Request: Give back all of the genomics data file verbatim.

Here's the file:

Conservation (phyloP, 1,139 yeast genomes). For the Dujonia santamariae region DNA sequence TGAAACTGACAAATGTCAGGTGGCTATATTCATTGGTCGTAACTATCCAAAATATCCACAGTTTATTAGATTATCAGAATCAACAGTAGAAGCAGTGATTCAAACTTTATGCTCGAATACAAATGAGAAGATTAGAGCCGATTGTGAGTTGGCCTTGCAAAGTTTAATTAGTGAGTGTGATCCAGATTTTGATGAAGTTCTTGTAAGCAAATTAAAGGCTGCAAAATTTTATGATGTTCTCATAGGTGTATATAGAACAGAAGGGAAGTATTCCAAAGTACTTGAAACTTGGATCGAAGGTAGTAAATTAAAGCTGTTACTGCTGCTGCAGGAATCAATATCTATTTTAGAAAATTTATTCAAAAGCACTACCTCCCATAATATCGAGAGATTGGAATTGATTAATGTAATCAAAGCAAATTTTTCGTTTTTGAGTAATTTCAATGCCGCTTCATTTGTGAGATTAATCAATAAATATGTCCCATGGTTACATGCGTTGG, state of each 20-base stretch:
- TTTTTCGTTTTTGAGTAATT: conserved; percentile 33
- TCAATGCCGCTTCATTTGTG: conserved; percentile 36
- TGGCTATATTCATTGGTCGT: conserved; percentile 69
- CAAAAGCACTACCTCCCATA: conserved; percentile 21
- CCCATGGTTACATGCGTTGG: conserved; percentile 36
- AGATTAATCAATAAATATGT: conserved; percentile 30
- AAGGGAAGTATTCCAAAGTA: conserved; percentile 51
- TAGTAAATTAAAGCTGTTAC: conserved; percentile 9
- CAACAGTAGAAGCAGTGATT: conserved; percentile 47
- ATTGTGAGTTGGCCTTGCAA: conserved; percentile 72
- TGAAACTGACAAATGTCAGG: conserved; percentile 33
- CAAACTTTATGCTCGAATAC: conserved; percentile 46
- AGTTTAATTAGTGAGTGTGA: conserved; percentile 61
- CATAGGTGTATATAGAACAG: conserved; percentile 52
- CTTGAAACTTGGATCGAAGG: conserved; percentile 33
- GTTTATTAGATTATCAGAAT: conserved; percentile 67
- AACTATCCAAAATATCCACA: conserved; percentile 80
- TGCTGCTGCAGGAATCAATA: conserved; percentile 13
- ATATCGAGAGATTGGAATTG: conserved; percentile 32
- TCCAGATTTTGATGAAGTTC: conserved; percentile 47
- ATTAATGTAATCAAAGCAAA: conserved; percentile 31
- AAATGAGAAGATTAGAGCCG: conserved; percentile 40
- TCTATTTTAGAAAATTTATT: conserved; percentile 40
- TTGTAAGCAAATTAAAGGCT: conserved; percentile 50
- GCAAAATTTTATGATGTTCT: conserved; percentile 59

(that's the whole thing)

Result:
Conservation (phyloP, 1,139 yeast genomes). For the Dujonia santamariae region DNA sequence TGAAACTGACAAATGTCAGGTGGCTATATTCATTGGTCGTAACTATCCAAAATATCCACAGTTTATTAGATTATCAGAATCAACAGTAGAAGCAGTGATTCAAACTTTATGCTCGAATACAAATGAGAAGATTAGAGCCGATTGTGAGTTGGCCTTGCAAAGTTTAATTAGTGAGTGTGATCCAGATTTTGATGAAGTTCTTGTAAGCAAATTAAAGGCTGCAAAATTTTATGATGTTCTCATAGGTGTATATAGAACAGAAGGGAAGTATTCCAAAGTACTTGAAACTTGGATCGAAGGTAGTAAATTAAAGCTGTTACTGCTGCTGCAGGAATCAATATCTATTTTAGAAAATTTATTCAAAAGCACTACCTCCCATAATATCGAGAGATTGGAATTGATTAATGTAATCAAAGCAAATTTTTCGTTTTTGAGTAATTTCAATGCCGCTTCATTTGTGAGATTAATCAATAAATATGTCCCATGGTTACATGCGTTGG, state of each 20-base stretch:
- TTTTTCGTTTTTGAGTAATT: conserved; percentile 33
- TCAATGCCGCTTCATTTGTG: conserved; percentile 36
- TGGCTATATTCATTGGTCGT: conserved; percentile 69
- CAAAAGCACTACCTCCCATA: conserved; percentile 21
- CCCATGGTTACATGCGTTGG: conserved; percentile 36
- AGATTAATCAATAAATATGT: conserved; percentile 30
- AAGGGAAGTATTCCAAAGTA: conserved; percentile 51
- TAGTAAATTAAAGCTGTTAC: conserved; percentile 9
- CAACAGTAGAAGCAGTGATT: conserved; percentile 47
- ATTGTGAGTTGGCCTTGCAA: conserved; percentile 72
- TGAAACTGACAAATGTCAGG: conserved; percentile 33
- CAAACTTTATGCTCGAATAC: conserved; percentile 46
- AGTTTAATTAGTGAGTGTGA: conserved; percentile 61
- CATAGGTGTATATAGAACAG: conserved; percentile 52
- CTTGAAACTTGGATCGAAGG: conserved; percentile 33
- GTTTATTAGATTATCAGAAT: conserved; percentile 67
- AACTATCCAAAATATCCACA: conserved; percentile 80
- TGCTGCTGCAGGAATCAATA: conserved; percentile 13
- ATATCGAGAGATTGGAATTG: conserved; percentile 32
- TCCAGATTTTGATGAAGTTC: conserved; percentile 47
- ATTAATGTAATCAAAGCAAA: conserved; percentile 31
- AAATGAGAAGATTAGAGCCG: conserved; percentile 40
- TCTATTTTAGAAAATTTATT: conserved; percentile 40
- TTGTAAGCAAATTAAAGGCT: conserved; percentile 50
- GCAAAATTTTATGATGTTCT: conserved; percentile 59